Heyman and Greinke discussed the circumstances of his free agency during the offseason and how he decided to sign a six-year, $147-million contract with the Dodgers. And unlike other professional athletes that like to tell us that it’s all about what’s best for the team, Greinke is honest and says it was all about him. So to him, the most important thing was the money and not all the cliché BS that athletes (or the journalists that love them) like to throw around.
Greinke, who got a $147-million, six-year Dodgers deal, is “well spoken, insightful, unfiltered,” general manager Ned Colletti said.
Exactly right. Especially the unfiltered part.
Greinke reads everything, hears everything and seemingly knows everything. He wants the record straight, and he works at keeping it that way.
And money in free agency, to him, was no small thing.
“It’s obviously the No. 1 thing,” Greinke said. “I could play for the worst team if they paid the most. … If the last-place team offers $200 million and the first-place team offers $10, I’m going to go for the $200-million no matter what team it was.”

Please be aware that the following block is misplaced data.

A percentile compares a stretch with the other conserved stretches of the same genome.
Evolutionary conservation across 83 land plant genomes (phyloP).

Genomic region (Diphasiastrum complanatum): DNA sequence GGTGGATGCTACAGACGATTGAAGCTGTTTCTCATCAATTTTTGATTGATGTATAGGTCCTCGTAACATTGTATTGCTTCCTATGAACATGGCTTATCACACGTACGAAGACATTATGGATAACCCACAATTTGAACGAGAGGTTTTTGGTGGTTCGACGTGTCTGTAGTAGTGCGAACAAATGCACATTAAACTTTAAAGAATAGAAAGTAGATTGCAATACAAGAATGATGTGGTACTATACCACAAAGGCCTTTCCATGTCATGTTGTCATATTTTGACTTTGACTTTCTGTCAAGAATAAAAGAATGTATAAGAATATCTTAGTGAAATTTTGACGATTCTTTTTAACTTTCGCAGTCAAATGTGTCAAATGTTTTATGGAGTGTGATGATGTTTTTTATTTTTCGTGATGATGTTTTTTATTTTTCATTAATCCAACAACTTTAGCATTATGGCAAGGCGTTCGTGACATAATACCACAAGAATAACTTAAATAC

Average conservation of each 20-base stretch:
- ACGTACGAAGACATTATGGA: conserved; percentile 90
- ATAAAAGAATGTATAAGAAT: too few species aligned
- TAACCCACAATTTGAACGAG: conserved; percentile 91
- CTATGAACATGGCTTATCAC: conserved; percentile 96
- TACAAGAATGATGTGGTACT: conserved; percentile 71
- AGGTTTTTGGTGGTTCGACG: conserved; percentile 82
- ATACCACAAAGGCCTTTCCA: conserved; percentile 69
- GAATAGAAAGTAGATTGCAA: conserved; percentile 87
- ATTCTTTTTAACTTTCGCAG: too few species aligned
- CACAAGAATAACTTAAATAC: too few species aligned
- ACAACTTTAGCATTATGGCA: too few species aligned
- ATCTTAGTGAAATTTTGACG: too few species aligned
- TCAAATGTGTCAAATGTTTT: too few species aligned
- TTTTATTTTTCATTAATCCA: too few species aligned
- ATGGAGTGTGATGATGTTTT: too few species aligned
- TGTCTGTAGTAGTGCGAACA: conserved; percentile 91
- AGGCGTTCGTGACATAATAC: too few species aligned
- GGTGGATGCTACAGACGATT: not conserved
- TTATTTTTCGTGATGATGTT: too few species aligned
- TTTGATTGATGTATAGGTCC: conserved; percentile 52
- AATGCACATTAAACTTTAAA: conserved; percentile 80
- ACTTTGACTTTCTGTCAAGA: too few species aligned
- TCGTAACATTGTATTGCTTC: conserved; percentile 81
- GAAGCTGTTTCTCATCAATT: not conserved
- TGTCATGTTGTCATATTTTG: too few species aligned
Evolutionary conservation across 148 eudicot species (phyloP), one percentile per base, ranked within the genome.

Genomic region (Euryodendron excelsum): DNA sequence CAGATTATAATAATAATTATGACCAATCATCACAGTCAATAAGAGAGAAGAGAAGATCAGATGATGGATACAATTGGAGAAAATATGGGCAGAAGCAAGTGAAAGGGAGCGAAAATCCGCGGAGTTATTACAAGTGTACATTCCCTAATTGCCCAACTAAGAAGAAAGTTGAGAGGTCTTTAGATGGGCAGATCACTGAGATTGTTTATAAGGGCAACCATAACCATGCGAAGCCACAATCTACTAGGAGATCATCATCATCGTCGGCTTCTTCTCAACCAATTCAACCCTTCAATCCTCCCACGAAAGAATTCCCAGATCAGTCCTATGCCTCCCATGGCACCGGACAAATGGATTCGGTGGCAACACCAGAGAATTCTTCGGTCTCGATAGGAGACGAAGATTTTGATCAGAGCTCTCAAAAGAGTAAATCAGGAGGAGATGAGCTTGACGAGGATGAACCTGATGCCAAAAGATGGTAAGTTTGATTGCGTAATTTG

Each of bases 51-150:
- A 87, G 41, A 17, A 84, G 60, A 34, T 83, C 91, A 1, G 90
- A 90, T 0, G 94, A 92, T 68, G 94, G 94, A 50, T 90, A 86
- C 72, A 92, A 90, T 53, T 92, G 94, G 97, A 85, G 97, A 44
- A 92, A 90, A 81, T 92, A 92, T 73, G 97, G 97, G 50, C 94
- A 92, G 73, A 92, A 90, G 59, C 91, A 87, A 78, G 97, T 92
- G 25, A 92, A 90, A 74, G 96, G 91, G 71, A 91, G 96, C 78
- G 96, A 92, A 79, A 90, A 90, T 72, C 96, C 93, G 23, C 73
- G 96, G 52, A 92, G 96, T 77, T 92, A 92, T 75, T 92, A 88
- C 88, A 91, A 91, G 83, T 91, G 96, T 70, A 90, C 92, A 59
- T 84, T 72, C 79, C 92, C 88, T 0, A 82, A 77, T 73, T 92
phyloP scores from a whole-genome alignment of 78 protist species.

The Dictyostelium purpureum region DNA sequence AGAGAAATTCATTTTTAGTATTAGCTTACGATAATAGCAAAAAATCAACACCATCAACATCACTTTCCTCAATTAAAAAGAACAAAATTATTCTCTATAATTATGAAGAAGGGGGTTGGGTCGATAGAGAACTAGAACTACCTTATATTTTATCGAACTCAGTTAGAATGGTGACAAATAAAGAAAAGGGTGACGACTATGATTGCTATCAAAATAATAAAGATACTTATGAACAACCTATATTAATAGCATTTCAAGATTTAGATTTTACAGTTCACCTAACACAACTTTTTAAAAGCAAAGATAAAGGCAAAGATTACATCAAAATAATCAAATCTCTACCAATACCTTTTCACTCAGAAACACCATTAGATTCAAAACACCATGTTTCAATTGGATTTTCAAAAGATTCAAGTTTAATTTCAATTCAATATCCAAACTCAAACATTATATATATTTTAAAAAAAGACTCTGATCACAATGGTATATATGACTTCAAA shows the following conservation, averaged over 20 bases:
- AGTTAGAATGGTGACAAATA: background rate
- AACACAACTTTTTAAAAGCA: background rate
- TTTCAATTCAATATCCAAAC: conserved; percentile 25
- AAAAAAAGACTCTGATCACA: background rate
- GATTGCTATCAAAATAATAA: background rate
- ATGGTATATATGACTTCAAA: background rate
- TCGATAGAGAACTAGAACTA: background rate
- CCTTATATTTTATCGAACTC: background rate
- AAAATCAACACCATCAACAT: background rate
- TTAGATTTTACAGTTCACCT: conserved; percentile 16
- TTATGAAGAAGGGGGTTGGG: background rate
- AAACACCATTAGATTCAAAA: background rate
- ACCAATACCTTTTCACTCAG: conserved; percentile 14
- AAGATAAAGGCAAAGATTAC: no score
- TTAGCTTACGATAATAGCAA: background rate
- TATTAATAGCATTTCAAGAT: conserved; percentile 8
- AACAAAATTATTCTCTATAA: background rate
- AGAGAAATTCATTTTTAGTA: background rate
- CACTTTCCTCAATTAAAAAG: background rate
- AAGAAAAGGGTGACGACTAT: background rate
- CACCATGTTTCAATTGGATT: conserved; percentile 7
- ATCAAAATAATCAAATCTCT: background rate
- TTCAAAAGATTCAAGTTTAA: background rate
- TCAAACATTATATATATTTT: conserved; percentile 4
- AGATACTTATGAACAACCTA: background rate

In a weird way, that’s refreshing don’t you think? The man wants to get paid and doesn’t apologize for it. You really can’t be mad at that.
But besides the money, Greinke also had a preference in which league he played in.
“It’s boring watching American League games to me,” Greinke said. “With the Angels we had [Mike] Trout, [Albert] Pujols, [Mark] Trumbo, [Kendrys] Morales and [Torii] Hunter, but it wasn’t as much fun as watching Milwaukee’s team. There’s much more strategy. I don’t know anyone who likes the American League games better. Maybe some fans do. But if you’re not an actual DH, you probably prefer the National League.”
Greinke probably won’t receive the praises for taking the money and running, but maybe he should be praised for at least being honest about it.